Cross-flow turbine intracycle dynamics

Cross-flow turbines, also called vertical axis turbines, differ from traditional turbines in that the axis of rotation is always perpendicular to the incoming flow.  This research is investigating the flow dynamics surrounding a straight-bladed cross-flow turbine under various confinement configurations, and under various control strategies. It has been shown that a time-varying angular velocity profile can improve the performance compared to a constant angular velocity, which is due to the change in relative flow direction and magnitude.

Oscillating foils for energy harvesting

A heaving and pitching hydrofoil, or underwater wing, can extract energy from moving flows in a similar manner as a rotating turbine. Unlike a traditional turbine the swept area of the foil can be modified by changing its kinematics, allowing it to be versatile in various depths and flow conditions. Due to the slender two-dimensional blade operating at high angles of attack, coherent vortices are shed on the top and bottom of the stroke, leaving behind a structured wake.  Current research is investigating how multiple oscillating foils can cooperate in closely packed arrays to enable a higher energy extraction density.

Flow over seal whiskers

The unique geometry of seal whiskers – an elliptical cross-section with undulations in multiple directions – has been shown to significantly change the wake region resulting in reduced forces and dampened vibrations when compared with smooth circular cylinders. Biomimicry gives an opportunity to apply the unique whisker geometry to other areas of engineering where vibration suppression and force reduction is beneficial such as for underwater passive was detection. Using simulations, we are interested in connecting the unique morphology with the hydrodynamic and wake response.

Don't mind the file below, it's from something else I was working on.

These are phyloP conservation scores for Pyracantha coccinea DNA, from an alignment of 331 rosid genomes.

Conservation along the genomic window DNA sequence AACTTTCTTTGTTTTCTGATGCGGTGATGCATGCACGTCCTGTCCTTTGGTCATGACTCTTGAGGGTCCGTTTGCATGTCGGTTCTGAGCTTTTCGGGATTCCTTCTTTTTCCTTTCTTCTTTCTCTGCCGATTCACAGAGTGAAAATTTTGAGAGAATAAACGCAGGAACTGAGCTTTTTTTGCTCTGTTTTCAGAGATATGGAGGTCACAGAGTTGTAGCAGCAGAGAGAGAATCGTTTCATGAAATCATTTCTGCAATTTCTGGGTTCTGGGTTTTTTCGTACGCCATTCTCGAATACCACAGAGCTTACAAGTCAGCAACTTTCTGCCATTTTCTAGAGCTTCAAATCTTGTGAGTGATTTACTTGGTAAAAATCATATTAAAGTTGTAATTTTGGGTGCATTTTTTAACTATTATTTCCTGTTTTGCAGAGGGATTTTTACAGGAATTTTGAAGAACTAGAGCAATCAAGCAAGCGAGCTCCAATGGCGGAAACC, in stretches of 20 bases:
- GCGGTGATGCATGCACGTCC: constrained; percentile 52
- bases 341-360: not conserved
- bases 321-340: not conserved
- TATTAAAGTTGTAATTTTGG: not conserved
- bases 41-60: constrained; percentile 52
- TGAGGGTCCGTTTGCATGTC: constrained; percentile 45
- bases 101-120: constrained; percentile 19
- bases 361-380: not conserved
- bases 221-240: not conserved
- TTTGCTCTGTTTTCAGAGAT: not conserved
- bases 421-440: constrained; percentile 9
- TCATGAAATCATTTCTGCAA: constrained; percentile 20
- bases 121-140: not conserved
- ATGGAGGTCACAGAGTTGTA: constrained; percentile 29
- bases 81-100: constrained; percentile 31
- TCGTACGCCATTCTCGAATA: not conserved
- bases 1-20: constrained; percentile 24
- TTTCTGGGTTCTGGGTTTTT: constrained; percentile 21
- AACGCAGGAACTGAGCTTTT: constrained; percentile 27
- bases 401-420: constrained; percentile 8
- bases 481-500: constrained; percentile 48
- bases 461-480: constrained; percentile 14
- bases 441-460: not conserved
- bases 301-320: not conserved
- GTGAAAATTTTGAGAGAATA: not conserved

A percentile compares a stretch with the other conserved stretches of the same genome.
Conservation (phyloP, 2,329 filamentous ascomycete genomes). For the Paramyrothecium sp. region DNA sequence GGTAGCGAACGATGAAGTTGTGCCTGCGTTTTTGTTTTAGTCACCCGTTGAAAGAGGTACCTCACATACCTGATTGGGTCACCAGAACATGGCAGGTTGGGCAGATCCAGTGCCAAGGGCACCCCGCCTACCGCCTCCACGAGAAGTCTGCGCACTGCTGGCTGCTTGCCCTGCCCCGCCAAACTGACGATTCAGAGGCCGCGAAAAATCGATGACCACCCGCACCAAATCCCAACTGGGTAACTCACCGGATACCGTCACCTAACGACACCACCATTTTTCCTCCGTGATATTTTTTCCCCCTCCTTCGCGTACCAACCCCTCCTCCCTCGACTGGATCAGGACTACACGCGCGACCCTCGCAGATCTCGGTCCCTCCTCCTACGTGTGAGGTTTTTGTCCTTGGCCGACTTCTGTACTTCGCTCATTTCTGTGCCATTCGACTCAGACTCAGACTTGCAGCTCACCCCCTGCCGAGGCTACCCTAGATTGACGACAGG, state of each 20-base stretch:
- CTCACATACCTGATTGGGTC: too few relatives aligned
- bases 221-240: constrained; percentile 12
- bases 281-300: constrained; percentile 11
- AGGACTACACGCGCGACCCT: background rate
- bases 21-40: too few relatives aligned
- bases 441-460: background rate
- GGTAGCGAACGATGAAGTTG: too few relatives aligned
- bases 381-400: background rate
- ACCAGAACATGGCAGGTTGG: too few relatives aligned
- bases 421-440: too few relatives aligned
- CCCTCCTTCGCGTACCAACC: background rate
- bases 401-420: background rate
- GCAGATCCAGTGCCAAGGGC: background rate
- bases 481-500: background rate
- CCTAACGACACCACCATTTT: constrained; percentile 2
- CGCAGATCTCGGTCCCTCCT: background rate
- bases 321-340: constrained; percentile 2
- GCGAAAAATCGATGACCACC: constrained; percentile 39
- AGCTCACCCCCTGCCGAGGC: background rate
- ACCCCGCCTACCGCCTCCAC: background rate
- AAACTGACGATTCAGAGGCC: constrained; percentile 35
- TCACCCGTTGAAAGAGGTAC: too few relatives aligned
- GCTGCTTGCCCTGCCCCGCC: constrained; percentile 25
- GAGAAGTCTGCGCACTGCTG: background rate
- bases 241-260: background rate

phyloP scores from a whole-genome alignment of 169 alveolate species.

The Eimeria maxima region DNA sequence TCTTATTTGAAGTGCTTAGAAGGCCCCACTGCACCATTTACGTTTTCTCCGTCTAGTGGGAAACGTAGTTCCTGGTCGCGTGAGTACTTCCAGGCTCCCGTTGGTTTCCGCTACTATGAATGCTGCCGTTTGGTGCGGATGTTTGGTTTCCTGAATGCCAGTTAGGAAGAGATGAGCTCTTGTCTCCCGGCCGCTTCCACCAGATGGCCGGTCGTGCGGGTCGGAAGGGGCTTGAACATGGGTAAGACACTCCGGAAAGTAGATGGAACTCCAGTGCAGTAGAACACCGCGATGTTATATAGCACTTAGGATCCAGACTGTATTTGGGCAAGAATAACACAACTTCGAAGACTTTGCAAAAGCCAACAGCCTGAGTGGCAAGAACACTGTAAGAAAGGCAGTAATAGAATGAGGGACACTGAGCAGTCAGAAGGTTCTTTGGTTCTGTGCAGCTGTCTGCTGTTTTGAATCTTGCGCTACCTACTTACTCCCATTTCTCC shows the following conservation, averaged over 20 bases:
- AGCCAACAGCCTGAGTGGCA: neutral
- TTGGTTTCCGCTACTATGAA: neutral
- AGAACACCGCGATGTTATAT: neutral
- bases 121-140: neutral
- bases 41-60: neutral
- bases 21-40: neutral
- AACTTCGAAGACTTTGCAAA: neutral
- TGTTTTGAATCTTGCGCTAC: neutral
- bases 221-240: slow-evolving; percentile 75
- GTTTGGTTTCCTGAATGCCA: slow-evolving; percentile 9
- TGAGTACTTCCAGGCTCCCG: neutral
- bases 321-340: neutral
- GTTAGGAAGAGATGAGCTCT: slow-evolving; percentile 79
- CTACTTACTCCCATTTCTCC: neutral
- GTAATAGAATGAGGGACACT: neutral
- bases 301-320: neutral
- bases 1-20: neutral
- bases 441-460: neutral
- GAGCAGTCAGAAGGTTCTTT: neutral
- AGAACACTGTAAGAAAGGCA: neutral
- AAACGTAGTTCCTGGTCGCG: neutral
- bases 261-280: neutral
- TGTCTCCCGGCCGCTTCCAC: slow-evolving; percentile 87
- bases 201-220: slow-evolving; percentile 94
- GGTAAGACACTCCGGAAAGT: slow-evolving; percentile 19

Machine learning algorithms for cooperation and coordination

Machine learning methodologies are developed for applications in fluid dynamics, including the clustering, classification and identification of flow structures.  Given a large parameter space of variables that exist in a given flow regime, convolutional autoencoders are utilized to reduce the complexity of data and assist in the clustering of similar flows. These techniques can be used to identify dynamic events and can be used in building blended physics and data-driven models.

Active and passive flow control

Flow control methodologies are explored computationally that can modify the performance or fluid dynamic behavior around a body.  Examples include modeling fluidic actuators (such as synthetic jets or DBD plasma actuators) or changes to the surface morphology that change the inner dynamics of the boundary layer, reducing drag or delaying the onset of flow separation.